By Sally Theobald, Liverpool School of Tropical Medicine
A pre-Inca piece of pottery featuring a patient with leishmaniasis, an ancient Japanese water colour painting depicting a man with elephantiasis, and a 14th century manuscript of someone with leprosy with a warning bell. LSTM’s newly appointed Senior Professorial Fellow Prof Lorenzo Savioli used these images in his a keynote address to remind us of the long-lived links between poverty and Neglected Tropical Diseases (NTDs).
Sadly the vicious cycle of poverty, social marginalisation and NTDs is still alive and well in 2014. NTDs are among the most common infections of the “bottom billion” – people who live on less than $2 a day. They affect some of the poorest and most marginalized communities in the world.
NTDs can cause chronic, debilitating, disabling, stigmatizing and disfiguring conditions that further exacerbate poverty by limiting the options and livelihoods of infected individuals and their families. Lorenzo explained that the broader social and physical environment shapes risk and vulnerability to NTDs.
Setting goals and meeting targets
Lorenzo outlined the processes and alliances that were behind the Roadmap for implementation on NTDs, which was launched in January 2012. He argued that this has transformed the focus on NTDs from romantic diseases embedded in the post-colonial era to health issues whose elimination requires clear systematic and accountable goals and milestone for action.
There is momentum for change.
The London Declaration (2013) pledged to control or eliminate at least ten of these devastating diseases by the end of the decade. Later in 2013 the 66th World Health Assembly endorsed the Declaration and it was signed by all member states.
NTDs are on the political agenda. It is time to build the relationships, systems, and infrastructure to promote universal health coverage to preventive chemotherapy, diagnosis, and vector management and control.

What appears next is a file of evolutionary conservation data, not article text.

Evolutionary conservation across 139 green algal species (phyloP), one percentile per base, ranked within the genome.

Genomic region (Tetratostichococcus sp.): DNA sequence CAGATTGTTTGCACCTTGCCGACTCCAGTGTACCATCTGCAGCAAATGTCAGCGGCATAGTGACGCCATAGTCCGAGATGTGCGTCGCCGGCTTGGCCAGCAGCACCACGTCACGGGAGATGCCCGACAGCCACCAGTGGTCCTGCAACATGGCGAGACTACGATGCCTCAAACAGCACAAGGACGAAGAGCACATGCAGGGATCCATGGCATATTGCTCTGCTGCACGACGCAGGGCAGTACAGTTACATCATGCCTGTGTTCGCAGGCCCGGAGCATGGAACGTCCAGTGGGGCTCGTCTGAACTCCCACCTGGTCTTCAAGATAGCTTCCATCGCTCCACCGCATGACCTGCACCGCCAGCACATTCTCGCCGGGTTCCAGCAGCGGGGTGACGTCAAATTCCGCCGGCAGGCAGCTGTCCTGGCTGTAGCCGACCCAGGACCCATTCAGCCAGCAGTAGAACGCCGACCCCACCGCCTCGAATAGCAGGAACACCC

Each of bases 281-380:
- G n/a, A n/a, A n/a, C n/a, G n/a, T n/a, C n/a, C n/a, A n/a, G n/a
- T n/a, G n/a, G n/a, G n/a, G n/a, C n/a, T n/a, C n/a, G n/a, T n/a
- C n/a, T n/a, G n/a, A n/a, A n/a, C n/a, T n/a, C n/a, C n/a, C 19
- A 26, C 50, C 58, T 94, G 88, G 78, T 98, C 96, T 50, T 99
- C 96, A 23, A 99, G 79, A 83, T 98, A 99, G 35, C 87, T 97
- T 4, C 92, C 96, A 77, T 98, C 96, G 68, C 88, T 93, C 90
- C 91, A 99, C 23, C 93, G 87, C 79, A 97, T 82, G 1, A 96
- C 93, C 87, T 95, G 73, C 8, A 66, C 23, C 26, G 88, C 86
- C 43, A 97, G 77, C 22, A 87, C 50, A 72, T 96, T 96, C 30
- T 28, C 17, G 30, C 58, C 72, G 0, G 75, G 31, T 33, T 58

New alliances and partnerships to tackle NTDs
Movement towards universal health coverage for multiple NTDs requires new alliances and partnerships. It must be underpinned by careful health systems strengthening and an in-depth analysis of the opportunities, challenges and possible unintended consequences from a health systems perspective. It will be important to capture the voices and perspectives of front line health workers and understand the challenges they face in their critical role in addressing NTDs.
Lorenzo is part of the newly formed COUNTDOWN Consortium, which is funded by the UK Department for International Development.
In COUNTDOWN we will use implementation research to produce evidence from multiple contexts on the links between NTDs and poverty and we will work in partnership to promote pro-poor and gender equitable responses. The project provides an opportunity to conduct a health systems analysis that will enable us to better understand the most effective strategies to work with Community Drug Distributers (CDDs) and Community Health Workers. These workers are vital if we are to extend the scaling up of Mass Drug Administration to hard to reach communities and build the resilience of vulnerable and marginalized people affected by NTDs. Multi-sectoral action is necessary to tackle NTDs and in COUNTDOWN we will foster cross sector working, for example with sanitation, water and agricultural sectors.
Lorenzo was speaking at the Health in Humanitarian Settings Research Symposium. The symposium is run by current and previous Masters students and is supported by ReBUILD.
COUNTDOWN partners include: the Liverpool School of Tropical Medicine (lead), the Cameroon Ministry of Public Health; the Centre for Schistosomiasis and Parasitology (Cameroon); the Liverpool School of Tropical Medicine; Ghana Ministry of Health; FHI 360; Liberia Ministry of Health and Social Welfare; and Pamoja Communications.
To find out more about COUNTDOWN contact Rachael Thomson – Rachael.Thomson@lstmed.ac.uk